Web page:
The second Tax Appeals decision is Linsay v. Commissioner, 34 B.T.A. 840. There, a Congressman endeavored to deduct the expenses of trips to his home city. The trips were for the purpose of keeping in touch with his constituents. The deduction was refused, under the authority of the Reed case. The Board held that such an item was in the nature of campaign expense and unconnected with the functions of the office of Congressman. In that case there was a stipulation between the parties that maintenance of contacts with his constituents was necessary to Linsay's reelection.

The second of petitioner's alternative arguments is under Section 23(e)(2) of the Internal Revenue Code.That allows as a deduction, by an individual, losses sustained during the taxable year "if incurred in any transaction entered into for profit, though not connected with the trade or business."

In Dresser v. United States, 55 F.2d 499, at page 510, 74 Ct. Cl. 55, certiorari denied, 287 U.S. 635, 53 S. Ct. 85, 77 L. Ed. 550, the Court said: "A loss, in order to be deductible under the statute, must be an unintentional parting with something of value."

In Giurlani & Bro. v. Commissioner, 9 Cir., 119 F.2d 852, at page 857 the opinion reads: "We reiterate, the parting with the money by the taxpayer here was deliberate and intentional, according to the testimony introduced by it." And on the same page: "Failure to realize a desired profit is not of itself a loss. If this taxpayer did not make the expenditure, there would be no loss, for all that would happen would be failure to show a desired profit."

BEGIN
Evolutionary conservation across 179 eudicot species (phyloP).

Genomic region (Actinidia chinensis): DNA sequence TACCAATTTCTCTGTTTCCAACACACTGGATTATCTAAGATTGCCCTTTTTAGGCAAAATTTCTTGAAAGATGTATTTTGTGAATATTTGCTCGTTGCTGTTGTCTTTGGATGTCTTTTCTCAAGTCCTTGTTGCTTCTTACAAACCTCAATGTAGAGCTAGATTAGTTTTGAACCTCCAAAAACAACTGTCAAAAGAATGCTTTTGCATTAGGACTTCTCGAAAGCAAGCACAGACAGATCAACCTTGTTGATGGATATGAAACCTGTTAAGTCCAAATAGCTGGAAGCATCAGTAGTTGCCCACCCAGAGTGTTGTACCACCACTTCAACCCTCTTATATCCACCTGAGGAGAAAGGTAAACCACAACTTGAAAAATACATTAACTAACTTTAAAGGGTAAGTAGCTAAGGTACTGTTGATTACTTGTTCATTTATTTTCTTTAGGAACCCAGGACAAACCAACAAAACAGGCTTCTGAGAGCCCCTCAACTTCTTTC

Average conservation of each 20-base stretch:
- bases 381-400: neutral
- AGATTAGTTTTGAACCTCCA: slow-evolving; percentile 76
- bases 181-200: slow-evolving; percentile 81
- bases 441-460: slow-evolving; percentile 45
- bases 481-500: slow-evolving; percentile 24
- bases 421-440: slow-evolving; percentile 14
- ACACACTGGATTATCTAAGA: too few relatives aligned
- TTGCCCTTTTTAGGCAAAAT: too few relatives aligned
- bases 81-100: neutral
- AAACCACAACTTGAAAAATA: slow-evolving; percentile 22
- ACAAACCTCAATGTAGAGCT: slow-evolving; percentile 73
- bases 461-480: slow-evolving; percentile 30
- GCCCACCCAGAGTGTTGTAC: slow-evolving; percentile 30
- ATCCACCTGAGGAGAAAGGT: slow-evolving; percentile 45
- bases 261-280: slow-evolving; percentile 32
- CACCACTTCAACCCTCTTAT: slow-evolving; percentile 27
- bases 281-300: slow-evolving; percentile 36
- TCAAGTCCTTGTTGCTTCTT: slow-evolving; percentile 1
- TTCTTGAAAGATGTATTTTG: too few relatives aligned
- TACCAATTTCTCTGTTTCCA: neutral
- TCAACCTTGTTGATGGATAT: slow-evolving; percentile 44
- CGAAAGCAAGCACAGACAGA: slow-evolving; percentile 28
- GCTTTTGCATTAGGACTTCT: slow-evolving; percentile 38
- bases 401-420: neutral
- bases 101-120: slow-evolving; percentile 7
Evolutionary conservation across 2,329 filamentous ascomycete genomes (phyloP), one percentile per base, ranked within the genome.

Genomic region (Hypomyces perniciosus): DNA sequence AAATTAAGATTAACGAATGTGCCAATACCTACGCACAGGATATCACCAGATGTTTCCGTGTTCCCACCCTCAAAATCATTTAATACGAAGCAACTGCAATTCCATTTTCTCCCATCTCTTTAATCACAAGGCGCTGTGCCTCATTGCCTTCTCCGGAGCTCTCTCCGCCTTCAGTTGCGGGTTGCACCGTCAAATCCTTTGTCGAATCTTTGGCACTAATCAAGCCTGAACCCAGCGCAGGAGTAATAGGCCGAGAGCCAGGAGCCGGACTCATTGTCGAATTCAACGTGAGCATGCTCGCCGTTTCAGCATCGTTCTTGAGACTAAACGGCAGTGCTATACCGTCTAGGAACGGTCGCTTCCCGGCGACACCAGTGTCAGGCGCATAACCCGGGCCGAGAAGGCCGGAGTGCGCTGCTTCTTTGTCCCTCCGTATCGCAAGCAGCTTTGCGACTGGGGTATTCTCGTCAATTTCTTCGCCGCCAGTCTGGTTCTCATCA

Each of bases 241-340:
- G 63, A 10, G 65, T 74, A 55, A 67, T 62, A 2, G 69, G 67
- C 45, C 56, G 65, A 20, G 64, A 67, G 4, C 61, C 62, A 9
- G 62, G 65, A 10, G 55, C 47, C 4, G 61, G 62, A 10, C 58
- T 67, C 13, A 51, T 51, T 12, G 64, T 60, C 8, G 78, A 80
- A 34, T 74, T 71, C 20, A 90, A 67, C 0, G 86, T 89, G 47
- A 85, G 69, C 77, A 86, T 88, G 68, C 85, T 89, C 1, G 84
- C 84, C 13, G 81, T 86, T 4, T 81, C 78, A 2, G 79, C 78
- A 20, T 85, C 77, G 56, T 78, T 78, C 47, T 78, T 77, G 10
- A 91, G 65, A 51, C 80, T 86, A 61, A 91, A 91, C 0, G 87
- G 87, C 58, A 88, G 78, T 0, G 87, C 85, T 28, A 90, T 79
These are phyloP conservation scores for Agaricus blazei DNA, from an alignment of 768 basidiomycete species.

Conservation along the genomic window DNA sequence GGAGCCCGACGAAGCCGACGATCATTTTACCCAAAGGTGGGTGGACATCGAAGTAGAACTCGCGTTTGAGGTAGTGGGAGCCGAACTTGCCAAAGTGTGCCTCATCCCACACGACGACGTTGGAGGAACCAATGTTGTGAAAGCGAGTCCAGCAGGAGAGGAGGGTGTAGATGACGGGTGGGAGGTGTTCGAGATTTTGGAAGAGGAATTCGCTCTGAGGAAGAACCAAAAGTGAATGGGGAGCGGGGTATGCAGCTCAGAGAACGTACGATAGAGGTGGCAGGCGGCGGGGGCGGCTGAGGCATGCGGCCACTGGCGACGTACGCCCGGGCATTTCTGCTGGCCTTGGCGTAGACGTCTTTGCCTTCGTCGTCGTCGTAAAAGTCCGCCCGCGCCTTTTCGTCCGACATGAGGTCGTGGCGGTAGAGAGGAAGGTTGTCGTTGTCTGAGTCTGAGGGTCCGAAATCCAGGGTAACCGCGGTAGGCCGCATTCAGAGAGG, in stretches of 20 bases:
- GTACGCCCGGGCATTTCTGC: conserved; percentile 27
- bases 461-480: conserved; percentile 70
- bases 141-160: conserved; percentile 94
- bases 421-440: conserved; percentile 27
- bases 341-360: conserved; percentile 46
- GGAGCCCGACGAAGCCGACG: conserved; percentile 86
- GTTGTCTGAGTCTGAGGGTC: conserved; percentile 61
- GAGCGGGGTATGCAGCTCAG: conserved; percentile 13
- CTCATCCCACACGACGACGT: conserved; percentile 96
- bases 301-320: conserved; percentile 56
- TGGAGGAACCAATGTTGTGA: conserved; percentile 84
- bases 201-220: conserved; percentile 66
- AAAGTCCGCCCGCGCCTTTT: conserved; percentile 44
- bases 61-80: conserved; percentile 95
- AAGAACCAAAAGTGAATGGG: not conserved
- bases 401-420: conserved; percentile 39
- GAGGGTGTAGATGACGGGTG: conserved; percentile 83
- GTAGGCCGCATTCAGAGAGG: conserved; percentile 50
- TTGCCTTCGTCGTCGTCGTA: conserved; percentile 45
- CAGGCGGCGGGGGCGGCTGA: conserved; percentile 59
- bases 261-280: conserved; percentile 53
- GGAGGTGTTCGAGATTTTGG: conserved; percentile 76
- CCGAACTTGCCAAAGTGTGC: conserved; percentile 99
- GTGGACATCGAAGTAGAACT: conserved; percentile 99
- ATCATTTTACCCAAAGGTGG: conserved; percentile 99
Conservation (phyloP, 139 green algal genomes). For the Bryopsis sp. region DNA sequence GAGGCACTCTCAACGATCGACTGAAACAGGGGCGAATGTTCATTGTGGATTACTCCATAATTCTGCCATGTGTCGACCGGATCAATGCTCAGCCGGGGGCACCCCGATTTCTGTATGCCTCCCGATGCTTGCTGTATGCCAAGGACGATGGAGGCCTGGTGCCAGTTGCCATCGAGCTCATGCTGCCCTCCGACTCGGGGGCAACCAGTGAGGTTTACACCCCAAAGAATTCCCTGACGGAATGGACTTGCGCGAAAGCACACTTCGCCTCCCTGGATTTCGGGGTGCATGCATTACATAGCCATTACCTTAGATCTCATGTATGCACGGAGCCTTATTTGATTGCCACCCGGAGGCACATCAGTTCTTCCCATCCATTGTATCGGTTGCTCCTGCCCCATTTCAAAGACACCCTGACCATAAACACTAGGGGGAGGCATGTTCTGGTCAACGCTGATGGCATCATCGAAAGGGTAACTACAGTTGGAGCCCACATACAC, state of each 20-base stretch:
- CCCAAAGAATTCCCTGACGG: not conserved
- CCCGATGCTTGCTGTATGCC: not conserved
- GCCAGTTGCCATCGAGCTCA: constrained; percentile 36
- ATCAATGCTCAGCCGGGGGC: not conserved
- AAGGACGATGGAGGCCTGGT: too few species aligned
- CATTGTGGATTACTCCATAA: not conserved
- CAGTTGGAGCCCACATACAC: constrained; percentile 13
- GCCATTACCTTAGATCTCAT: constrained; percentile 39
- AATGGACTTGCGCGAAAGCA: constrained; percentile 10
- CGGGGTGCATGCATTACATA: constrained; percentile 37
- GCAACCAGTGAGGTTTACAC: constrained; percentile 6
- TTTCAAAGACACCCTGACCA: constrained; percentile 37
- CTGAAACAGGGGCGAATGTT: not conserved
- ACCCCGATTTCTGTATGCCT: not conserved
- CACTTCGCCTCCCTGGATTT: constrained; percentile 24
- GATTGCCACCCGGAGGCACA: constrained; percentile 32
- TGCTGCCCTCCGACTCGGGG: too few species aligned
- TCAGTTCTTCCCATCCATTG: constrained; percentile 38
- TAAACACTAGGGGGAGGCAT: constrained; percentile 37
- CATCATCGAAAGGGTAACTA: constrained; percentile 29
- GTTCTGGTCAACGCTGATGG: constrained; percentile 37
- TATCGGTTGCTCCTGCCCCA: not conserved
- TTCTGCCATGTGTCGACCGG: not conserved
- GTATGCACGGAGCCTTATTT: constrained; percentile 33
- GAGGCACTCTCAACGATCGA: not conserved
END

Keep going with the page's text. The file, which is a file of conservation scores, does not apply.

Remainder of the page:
Here, petitioner made his contribution of his own free will, in order to obtain the support of his political party in both the primary and general election campaign. He received such support. In addition, and more or less in connection therewith, his money paid for advertising, clerical assistance, transportation and other necessary campaign disbursements. Personally, politically and professionally, he had the benefit of the publicity. When he arranged for his party's backing he had no guarantee of election. Of necessity, he knew that he might be defeated. In reality, he made his party contribution in order that he might be its candidate, and facing the unescapable fact that he could lose out at the election. Fairly, he received what he paid for.Unhappily for him, it did not result in victory and, therefore, continuance in his position. Certainly, his money disbursements were not the involuntary parting with something of value contemplated by the statute as constituting a deductible loss.

Petitioner's last point is under Section 121(a) of the Revenue Act of 1942 which added to Section 23(a) of the Internal Revenue Code, 26 U.S.C.A. Int. Rev. Code, § 23(a)(2), the following: "(2) Nontrade or non-business expenses. In the case of an individual, all the ordinary and necessary expenses paid or incurred during the taxable year for the production or collection of income, ...